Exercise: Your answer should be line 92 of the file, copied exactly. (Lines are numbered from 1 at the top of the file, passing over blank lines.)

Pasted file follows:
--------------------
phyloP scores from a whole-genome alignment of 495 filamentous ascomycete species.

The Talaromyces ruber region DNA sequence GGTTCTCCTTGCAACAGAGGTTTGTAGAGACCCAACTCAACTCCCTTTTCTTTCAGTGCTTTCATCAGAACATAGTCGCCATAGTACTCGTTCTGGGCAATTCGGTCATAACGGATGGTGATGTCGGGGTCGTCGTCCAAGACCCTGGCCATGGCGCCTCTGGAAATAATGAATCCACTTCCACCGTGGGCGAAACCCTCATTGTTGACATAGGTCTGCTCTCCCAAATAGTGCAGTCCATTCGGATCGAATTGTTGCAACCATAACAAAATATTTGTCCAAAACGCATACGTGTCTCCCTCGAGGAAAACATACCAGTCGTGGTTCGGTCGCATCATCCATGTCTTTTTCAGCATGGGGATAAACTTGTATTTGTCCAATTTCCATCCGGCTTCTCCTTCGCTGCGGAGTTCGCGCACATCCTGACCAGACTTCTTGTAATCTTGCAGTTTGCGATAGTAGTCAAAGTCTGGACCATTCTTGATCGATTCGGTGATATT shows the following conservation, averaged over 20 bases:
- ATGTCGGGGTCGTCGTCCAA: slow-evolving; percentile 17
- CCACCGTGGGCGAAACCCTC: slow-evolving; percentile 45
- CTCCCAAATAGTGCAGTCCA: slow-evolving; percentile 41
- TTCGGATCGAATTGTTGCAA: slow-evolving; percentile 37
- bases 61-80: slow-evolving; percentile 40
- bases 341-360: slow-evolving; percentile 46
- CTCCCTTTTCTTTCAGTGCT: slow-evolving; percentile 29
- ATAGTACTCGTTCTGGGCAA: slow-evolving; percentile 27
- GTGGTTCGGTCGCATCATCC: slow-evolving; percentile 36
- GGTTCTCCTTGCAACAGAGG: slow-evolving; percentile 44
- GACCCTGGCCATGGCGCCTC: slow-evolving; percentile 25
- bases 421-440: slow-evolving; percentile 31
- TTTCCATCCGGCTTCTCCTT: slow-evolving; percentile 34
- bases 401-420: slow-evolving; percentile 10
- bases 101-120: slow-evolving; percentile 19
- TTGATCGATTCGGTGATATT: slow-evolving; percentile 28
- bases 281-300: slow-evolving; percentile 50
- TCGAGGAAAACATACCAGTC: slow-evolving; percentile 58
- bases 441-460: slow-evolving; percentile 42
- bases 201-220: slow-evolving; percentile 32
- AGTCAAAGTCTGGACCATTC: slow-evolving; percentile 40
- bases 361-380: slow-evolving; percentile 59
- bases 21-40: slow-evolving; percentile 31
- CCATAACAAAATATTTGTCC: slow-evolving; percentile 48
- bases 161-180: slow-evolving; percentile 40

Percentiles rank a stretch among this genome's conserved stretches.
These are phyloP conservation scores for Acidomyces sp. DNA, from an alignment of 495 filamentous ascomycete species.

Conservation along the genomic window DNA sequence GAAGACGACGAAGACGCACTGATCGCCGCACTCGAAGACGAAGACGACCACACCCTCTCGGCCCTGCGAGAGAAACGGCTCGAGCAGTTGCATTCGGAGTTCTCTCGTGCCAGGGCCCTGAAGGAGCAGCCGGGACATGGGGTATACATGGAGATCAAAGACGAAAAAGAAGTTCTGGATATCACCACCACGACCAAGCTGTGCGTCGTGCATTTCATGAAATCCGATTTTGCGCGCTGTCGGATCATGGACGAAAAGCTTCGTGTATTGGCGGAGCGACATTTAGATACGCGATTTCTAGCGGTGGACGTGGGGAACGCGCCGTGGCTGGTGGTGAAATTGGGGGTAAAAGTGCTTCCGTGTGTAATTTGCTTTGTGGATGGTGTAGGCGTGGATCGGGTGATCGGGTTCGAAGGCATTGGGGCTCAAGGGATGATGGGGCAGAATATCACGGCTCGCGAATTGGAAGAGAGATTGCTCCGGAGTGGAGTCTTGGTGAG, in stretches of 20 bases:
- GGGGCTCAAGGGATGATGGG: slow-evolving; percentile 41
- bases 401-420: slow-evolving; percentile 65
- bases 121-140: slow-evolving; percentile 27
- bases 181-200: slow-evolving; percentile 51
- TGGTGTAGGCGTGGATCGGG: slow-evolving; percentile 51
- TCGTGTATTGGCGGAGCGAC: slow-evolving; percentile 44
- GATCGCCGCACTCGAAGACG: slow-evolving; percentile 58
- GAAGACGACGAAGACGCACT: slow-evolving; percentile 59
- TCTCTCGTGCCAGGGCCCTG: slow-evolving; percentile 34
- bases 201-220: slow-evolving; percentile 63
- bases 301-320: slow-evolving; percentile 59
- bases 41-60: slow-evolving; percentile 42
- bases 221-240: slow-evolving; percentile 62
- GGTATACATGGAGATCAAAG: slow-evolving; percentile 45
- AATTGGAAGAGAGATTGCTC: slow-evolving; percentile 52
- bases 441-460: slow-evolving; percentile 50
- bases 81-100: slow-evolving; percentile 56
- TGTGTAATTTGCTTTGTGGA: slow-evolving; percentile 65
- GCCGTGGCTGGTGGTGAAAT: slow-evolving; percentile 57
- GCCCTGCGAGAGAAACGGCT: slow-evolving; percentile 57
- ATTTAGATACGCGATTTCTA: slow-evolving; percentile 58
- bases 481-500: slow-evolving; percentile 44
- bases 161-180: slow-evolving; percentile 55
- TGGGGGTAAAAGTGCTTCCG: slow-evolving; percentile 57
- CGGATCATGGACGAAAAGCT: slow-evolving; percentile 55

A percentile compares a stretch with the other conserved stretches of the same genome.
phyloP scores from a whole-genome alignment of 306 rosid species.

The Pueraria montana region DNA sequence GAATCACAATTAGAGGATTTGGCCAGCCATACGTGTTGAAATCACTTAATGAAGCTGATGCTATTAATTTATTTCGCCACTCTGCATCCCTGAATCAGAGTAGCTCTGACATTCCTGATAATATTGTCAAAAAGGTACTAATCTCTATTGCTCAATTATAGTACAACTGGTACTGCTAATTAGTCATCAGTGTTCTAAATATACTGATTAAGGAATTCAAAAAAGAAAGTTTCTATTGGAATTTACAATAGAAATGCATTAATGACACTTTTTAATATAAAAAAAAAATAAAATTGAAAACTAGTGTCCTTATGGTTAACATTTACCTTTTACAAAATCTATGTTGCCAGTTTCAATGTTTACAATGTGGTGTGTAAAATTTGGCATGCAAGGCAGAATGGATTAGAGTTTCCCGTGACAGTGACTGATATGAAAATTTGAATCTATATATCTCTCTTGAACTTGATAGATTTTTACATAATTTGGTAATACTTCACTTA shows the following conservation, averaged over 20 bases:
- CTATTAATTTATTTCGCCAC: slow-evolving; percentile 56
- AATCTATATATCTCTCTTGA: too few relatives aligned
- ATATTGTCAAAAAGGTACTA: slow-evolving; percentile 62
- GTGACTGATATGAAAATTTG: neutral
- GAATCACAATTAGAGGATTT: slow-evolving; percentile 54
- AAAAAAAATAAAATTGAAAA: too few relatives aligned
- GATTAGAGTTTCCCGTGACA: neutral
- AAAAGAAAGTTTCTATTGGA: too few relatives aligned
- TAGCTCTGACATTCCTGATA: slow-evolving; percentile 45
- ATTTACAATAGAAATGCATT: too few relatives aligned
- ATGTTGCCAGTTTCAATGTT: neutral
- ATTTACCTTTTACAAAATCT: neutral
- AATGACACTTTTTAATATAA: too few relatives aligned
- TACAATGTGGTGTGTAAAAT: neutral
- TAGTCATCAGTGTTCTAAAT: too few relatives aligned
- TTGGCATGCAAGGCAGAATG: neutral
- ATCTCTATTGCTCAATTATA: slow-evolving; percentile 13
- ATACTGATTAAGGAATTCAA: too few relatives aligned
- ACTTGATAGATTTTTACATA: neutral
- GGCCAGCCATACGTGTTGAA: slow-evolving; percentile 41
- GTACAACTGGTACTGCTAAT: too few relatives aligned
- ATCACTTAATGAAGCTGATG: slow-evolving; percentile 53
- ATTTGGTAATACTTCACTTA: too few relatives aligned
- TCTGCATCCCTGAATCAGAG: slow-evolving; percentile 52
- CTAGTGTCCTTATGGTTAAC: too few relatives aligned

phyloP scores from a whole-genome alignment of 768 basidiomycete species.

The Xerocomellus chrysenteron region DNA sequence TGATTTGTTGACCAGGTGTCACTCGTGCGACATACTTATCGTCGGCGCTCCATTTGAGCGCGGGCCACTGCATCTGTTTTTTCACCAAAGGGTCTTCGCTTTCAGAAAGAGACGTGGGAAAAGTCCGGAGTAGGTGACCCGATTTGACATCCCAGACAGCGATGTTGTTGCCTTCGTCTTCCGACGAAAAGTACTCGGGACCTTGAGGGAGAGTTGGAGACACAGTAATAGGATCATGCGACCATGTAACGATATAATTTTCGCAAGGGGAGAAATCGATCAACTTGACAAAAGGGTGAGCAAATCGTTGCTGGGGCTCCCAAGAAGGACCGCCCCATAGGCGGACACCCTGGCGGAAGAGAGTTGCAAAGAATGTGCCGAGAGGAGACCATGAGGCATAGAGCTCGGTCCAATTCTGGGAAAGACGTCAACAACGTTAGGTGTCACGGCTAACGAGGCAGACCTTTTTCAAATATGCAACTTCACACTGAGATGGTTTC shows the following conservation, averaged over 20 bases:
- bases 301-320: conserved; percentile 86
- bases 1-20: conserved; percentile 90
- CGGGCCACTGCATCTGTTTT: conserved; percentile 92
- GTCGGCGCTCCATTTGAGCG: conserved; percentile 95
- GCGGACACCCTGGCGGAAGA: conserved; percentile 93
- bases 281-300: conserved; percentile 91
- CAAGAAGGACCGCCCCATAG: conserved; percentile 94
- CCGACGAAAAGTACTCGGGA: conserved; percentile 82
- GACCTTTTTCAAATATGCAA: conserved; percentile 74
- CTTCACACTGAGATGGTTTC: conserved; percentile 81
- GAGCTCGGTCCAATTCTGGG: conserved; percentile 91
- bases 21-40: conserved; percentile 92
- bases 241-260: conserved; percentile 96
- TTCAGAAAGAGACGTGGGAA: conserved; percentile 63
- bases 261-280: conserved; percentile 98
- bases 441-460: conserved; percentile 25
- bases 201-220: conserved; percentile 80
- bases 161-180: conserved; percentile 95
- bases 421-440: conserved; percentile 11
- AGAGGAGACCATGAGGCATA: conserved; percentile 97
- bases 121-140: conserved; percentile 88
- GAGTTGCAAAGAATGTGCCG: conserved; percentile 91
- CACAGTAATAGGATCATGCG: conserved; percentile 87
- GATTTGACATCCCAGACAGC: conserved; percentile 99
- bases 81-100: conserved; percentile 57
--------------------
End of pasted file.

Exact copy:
- CAAGAAGGACCGCCCCATAG: conserved; percentile 94